For Immediate Release
Dan Beeton, 202-239-1460
CEPR Examines OAS Report on Haiti's Election, Finds It "Inconclusive, Statistically Flawed, and Indefensible"
WASHINGTON - The Center for Economic and Policy Research
(CEPR) has analyzed the Expert Verification Missions’ Final Report from
the Organization of American States (OAS) on Haiti’s presidential
elections, which has not been released to the public but is now
available on the CEPR website here [PDF]. CEPR’s analysis found that the OAS report cannot help determine the outcome of the first round of Haiti’s election.
“This report can’t salvage an election
that was illegitimate, where nearly three-quarters of the electorate
didn’t vote, and where the vote count of the minority that did vote was
severely compromised,” said Mark Weisbrot, CEPR Co-Director and co-author of the report, “Haiti’s Fatally Flawed Election.”
CEPR has been unable to find a
presidential election in the Western Hemisphere, including Haiti, with
such a low turnout, going back to 1947. Haiti’s parliamentary election
of 2009, in which the country’s most popular political party was also
banned, had a turnout of less than 10 percent.
The OAS report does confirm some of the most important conclusions from CEPR’s analysis of the elections,
which was published on Sunday. For example, the OAS finds that 12
percent of the tally sheets were either not received by the Provisional
Electoral Council or were quarantined – a much larger number of lost
votes than the OAS or the Provisional Electoral Council (CEP) had
previously publicly acknowledged.
Yet the OAS report concludes that the
election should not be re-run, but rather that the results should be
changed so that Michel Martelly, rather than the government candidate
Jude Celestin, would finish second and therefore proceed to a run-off
But it is easy to see that there is no
sound basis for such a conclusion. For example, the missing tally sheets
came from areas that had a different distribution of votes than the
average for the country as a whole – one that favored Celestin. CEPR’s
analysis found that if the missing tally sheets had a distribution that
was the same as the other tally sheets that were received from the same
areas, then Celestin would have finished second, rather than third.
The OAS analysis was also
methodologically and statistically flawed in numerous other ways. Unlike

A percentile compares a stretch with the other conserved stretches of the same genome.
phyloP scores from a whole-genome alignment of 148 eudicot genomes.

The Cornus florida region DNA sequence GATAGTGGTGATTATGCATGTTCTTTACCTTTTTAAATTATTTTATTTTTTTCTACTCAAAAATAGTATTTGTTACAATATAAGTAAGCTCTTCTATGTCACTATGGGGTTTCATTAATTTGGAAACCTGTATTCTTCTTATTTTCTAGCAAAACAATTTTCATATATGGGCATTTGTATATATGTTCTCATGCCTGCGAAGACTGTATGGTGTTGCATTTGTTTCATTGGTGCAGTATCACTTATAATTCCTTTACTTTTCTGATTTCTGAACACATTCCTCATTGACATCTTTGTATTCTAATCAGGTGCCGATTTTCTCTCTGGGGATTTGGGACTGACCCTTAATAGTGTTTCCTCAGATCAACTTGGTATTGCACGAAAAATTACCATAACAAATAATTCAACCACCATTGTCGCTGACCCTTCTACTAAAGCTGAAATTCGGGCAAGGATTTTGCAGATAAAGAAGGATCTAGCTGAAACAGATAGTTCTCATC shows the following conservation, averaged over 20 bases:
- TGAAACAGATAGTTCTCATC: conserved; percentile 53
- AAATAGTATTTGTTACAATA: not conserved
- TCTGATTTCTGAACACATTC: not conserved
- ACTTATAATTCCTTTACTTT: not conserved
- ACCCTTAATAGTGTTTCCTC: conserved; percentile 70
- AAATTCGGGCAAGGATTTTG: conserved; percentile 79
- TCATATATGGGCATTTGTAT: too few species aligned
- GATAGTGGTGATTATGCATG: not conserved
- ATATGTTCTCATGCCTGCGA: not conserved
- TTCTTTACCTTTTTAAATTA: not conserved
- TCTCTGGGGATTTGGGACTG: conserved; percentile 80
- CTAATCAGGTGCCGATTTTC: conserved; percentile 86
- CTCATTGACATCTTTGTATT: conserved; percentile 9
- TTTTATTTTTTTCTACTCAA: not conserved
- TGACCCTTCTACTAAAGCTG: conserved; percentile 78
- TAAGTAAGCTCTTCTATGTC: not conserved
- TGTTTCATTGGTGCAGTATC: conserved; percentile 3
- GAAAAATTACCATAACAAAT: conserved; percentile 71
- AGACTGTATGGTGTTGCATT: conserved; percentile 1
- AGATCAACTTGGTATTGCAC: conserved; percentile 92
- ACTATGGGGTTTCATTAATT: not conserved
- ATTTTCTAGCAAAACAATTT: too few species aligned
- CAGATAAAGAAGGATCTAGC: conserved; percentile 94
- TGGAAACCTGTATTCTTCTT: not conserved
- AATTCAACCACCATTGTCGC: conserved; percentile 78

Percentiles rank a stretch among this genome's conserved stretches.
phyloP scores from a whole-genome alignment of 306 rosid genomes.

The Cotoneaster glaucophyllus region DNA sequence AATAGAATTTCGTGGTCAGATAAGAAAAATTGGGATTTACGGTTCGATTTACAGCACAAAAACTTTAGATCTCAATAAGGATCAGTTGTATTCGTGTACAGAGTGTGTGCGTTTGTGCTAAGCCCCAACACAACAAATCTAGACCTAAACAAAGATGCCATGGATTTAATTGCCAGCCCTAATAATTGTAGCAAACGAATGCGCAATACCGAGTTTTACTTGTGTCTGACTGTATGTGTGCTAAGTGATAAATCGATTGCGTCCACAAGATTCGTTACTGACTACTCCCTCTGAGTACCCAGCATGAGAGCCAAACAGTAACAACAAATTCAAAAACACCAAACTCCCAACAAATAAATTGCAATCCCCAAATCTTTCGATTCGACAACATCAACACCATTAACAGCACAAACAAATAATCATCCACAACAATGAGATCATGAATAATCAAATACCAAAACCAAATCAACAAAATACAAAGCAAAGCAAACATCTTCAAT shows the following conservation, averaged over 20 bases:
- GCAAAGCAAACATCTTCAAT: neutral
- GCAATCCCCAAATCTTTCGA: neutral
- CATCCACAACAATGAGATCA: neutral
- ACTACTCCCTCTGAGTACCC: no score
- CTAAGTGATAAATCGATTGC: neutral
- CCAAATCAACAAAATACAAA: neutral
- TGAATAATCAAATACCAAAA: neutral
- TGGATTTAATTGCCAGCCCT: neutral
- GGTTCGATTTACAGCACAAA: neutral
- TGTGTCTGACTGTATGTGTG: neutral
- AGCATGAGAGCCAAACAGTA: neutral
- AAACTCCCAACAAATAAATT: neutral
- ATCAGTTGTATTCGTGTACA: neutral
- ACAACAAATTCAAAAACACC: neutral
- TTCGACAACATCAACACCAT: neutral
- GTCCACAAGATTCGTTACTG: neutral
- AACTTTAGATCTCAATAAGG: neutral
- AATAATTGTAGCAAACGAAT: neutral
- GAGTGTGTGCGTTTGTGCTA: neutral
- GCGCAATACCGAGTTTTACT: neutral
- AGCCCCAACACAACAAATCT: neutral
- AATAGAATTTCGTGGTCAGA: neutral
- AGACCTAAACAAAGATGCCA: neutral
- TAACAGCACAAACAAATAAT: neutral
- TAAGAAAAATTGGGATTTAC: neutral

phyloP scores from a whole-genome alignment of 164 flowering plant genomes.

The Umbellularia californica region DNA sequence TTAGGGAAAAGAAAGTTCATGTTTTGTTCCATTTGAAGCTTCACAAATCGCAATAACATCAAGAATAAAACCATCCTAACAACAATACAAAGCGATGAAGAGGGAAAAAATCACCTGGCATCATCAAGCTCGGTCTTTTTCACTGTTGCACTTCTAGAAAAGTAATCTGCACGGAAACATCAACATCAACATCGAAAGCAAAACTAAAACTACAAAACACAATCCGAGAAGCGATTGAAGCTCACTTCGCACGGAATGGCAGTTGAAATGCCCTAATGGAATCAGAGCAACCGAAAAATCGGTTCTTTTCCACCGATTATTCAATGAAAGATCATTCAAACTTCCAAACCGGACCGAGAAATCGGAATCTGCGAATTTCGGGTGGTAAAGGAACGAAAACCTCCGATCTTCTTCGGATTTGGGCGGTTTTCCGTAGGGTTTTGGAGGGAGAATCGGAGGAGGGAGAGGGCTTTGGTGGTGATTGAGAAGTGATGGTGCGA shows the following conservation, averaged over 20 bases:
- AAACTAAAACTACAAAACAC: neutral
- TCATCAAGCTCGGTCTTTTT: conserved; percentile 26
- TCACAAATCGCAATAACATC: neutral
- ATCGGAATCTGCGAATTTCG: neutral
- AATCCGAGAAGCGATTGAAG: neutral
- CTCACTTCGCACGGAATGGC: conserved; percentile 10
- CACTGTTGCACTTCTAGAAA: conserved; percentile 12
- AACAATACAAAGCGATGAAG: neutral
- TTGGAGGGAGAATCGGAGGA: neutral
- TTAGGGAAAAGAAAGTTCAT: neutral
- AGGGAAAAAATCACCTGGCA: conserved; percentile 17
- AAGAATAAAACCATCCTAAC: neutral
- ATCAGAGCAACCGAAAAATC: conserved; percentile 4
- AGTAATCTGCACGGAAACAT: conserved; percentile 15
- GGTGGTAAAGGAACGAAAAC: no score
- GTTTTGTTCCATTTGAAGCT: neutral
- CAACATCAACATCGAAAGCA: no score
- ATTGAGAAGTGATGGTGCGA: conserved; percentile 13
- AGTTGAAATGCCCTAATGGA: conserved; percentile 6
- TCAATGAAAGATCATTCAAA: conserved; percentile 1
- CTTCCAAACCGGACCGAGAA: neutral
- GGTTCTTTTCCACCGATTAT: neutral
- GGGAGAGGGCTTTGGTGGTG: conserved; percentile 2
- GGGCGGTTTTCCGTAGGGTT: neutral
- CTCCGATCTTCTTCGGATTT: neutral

the CEPR report, which examined all of the 11,181 tally sheets, and
subjected each of the vote totals of the top three candidates to a
statistical test to look for irregularities, the OAS team focused on
tally sheets that had unusually high voter participation levels. They
then subjected this set of tally sheets to the following criteria:
“In accordance with this provision of the law, the Expert Mission set four specific criteria to determine if a PV [tally sheet] should be included: 1) the inclusion or absence of the required signatures of the polling officials on the Procès-Verbal [tally sheet]; 2) the inclusion or absence of the list of registered voters; 3) the presence and accuracy of the CIN [voter national identity] numbers to identify those voters who cast their ballots at that particular polling station; 4) if a Procès-Verbal [tally sheet] had been obviously altered to change the results of the elections, for instance adding a digit to a number to increase a vote total by a hundred or more, that PV [tally sheet] was also excluded.”
On this basis, the OAS team threw out 234 tally sheets, and with the remaining tally sheets calculated the results.
“This methodology really tells us
nothing about who really finished second in the first round of the
election, even among the small minority of voters that actually voted
and had their votes counted,” said Weisbrot.
Weisbrot also noted that the small
margin of difference between Martelly and Celestin in the OAS’s recount –
0.3 percent – was too small to statistically distinguish between the
two, given the sample size and variance.
“This appears to be a political, and not a professional, decision,” Weisbrot added.
The Center for Economic and Policy Research (CEPR) was established in 1999 to promote democratic debate on the most important economic and social issues that affect people's lives. In order for citizens to effectively exercise their voices in a democracy, they should be informed about the problems and choices that they face. CEPR is committed to presenting issues in an accurate and understandable manner, so that the public is better prepared to choose among the various policy options.